Have you ever read an article and didn’t comment on the article? Have you ever read an article, then read through the comments? Well, I have! This week, I had a chance to sit down and read an article from Fox News titled “Obama to anti-Trump protestors: March on.” The article discussed how President Obama had a press conference in Germany. During President Obama’s conference, he spoke on anti-Trump protestors to not stay quiet. What stood out to me in the article is when it is quoted that President Obama said “I suspect that there’s not a president in our history that hasn’t been subject to these protests. So, I would not advise people who feel strongly or who are concerned about some of the issues that have been raised during the course of the campaign, I wouldn’t advise them to be silent.” (Fox News, 2016).
I did not find anything wrong with President Obama’s choices of words, however when I read through the comments, multiple people did. What I found in the comments were undue confidence and unsubstantiated opinions. The textbook, Communication Ethics Literacy Dialogue and Difference states the public arena is the place that protects and promotes discernment among diverse ideas. Public arena lives and prospers when public space for conversation, not one’s own opinion, is the ultimate good (Arnett, R., Bell, L., & Fritz, J., 2009, p. 103). The comments I read were anything but conversational. They were all opinions…..bias and ignorant opinions, if I must add. Some of the comments stated “I guess I can’t expect too much out of Obama, he is the worst president in modern history.” “Obama you need to start packing.” The comments did not have anything to do the message, but all about the person delivering the message.
Undue confidence and unsubstantiated opinions influences the public arena as a “scared space.” Public discourse ethics assumes that the public arena is a “scared space”- a space to be protected, a space that is honored and valued (Arnett, R., Bell, L., & Fritz, J., 2009, p. 109). Most people justify their comments by freedom of speech. Since they can say whatever they like, it is acceptable and they feel conformable. However, we have to try to keep the public domain safe for difference (Arnett, R., Bell, L., & Fritz, J., 2009, p. 109). In my opinion, difference matters, but only when it is actual facts and not a biased opinion.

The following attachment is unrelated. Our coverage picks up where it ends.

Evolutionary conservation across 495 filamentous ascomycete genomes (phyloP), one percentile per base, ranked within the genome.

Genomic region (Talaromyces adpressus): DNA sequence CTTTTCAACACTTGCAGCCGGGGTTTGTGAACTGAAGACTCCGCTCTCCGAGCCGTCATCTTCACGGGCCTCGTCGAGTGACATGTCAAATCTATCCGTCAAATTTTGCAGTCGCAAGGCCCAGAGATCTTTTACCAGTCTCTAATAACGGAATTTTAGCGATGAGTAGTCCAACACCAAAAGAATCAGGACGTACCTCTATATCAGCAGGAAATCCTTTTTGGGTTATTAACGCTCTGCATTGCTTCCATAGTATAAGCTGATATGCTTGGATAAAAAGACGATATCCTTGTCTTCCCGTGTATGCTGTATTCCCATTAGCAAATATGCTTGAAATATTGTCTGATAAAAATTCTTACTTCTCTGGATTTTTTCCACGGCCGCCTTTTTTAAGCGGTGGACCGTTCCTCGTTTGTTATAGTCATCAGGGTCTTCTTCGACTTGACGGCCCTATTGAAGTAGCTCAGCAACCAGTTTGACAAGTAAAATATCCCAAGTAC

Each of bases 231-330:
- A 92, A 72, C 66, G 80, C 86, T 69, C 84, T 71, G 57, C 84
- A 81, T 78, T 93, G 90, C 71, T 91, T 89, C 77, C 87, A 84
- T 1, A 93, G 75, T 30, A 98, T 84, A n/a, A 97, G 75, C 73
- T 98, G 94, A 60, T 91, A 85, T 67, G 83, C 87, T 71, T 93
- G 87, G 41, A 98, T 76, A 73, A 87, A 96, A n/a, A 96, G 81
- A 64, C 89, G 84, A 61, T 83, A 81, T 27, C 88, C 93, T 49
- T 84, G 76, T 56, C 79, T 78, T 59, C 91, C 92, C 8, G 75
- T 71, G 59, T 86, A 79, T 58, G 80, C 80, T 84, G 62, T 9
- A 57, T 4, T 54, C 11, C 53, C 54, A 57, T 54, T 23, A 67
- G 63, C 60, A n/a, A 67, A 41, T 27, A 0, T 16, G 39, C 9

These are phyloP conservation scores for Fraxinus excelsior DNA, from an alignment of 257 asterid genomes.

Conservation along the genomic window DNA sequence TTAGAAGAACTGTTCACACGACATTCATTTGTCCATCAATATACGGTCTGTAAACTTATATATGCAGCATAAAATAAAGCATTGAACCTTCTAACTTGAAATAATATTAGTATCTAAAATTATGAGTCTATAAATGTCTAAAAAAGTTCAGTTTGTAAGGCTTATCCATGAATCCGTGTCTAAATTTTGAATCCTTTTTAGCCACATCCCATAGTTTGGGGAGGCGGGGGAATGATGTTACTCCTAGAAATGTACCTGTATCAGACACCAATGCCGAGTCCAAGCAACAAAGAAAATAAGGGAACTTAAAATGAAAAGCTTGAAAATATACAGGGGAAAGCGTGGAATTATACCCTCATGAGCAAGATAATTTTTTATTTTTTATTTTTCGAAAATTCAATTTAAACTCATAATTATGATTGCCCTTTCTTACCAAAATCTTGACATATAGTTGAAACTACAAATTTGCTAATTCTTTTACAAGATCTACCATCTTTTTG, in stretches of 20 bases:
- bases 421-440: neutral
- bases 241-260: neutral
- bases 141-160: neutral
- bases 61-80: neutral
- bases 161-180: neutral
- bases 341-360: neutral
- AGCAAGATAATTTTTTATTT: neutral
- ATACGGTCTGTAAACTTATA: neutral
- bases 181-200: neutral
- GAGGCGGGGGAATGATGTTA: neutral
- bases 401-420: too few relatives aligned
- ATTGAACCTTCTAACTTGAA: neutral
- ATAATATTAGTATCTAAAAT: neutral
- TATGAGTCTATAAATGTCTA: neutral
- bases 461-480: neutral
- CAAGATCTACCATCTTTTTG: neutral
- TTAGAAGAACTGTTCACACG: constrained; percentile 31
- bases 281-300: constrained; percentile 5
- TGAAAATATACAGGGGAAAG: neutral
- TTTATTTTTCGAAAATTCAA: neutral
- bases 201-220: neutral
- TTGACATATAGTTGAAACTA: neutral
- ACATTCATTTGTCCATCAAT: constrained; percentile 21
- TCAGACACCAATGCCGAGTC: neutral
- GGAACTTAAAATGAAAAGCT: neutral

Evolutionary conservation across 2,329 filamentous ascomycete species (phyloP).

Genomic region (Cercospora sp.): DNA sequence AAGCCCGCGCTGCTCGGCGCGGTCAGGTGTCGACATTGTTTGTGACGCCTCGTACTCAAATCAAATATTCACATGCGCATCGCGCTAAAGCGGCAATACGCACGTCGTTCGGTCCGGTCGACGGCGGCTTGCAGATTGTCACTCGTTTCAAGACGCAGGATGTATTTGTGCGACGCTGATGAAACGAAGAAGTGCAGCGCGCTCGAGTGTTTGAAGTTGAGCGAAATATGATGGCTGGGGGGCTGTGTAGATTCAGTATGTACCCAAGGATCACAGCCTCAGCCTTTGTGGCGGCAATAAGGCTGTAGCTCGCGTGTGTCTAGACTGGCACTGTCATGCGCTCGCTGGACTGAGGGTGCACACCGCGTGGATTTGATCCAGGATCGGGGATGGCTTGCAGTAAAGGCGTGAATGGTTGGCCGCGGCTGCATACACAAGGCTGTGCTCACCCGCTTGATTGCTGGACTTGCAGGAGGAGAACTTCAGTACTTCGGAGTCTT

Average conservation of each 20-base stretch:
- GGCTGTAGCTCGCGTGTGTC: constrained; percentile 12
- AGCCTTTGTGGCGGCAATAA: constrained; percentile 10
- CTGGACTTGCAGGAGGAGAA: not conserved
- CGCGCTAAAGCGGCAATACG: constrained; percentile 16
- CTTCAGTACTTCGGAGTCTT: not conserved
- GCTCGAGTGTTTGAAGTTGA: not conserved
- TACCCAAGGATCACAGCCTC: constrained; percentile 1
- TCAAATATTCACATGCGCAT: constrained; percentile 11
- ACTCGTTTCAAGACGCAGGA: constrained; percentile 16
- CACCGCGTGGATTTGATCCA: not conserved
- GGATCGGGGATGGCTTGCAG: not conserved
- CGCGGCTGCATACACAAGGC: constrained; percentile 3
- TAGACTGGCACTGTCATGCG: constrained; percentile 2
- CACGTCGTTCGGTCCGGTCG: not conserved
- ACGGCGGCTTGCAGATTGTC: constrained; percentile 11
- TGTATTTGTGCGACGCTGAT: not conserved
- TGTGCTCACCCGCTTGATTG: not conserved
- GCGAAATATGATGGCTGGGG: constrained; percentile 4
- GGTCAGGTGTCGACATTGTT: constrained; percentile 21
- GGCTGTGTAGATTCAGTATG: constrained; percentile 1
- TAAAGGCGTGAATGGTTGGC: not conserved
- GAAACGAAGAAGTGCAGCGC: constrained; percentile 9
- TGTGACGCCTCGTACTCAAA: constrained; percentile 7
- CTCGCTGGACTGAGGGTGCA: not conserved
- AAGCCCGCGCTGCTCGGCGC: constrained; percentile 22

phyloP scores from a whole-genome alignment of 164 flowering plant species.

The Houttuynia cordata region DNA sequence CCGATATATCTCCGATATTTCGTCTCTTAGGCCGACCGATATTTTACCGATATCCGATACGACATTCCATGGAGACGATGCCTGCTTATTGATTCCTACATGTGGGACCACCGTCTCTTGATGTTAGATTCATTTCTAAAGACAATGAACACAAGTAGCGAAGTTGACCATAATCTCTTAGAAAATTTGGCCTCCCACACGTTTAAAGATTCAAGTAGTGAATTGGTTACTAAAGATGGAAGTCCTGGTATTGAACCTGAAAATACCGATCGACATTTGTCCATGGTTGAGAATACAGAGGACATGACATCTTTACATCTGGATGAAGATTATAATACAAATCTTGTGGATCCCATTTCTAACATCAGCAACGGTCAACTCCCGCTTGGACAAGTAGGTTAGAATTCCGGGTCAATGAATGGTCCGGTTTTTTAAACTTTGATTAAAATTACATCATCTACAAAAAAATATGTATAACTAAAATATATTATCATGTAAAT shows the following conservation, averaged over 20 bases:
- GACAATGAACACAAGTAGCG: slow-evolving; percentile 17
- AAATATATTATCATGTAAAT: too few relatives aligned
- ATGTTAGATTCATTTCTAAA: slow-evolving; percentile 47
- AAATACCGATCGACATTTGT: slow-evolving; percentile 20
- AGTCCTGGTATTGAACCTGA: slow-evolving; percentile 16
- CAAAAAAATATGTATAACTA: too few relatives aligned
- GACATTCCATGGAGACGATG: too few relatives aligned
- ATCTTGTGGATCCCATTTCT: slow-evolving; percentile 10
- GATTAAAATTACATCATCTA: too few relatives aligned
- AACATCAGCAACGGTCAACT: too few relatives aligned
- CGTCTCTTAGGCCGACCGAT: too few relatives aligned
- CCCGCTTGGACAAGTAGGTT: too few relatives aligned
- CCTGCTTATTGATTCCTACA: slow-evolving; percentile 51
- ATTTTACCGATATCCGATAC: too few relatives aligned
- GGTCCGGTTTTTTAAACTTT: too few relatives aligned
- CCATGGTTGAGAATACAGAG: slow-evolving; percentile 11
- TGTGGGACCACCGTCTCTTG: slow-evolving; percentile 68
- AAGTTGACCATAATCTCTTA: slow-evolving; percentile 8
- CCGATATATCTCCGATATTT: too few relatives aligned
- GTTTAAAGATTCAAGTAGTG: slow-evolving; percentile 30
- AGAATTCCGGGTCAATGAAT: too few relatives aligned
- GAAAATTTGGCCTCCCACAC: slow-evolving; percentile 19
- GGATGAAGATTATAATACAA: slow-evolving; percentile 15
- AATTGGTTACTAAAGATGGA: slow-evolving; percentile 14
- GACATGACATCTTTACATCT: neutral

Informed moderators, such as Lester Holt and Chris Wallace could enhance the dialogue that could take place on public space of public comment sites by asking informative questions to engage readers minds. The public arena does not offer the final answer, it is a place where one takes a grounded stance, engages the grounded stances of others, and make a decision (Arnett, R., Bell, L., & Fritz, J., 2009, p. 103). If moderators ask questions engaging readers minds, those questions could force someone to see the other person’s side and have a new point of view.
Overall, comments under public articles are freedom of speech. However, we have to learn to justify our answers, instead of posting undue confidence and unsubstantiated opinions.
Arnett, R., Bell, L., & Fritz, J. (2009). Communication Ethics Literacy (10th ed.). SAGE Publications, Inc. (ISBN-13: 978-1412942140).
Fox New. (2016, November 17). Obama to anti-Trump protestors: March on. Retrieved from http://www.foxnews.com/politics/2016/11/17/obama-to-anti-trump-protesters-march-on.html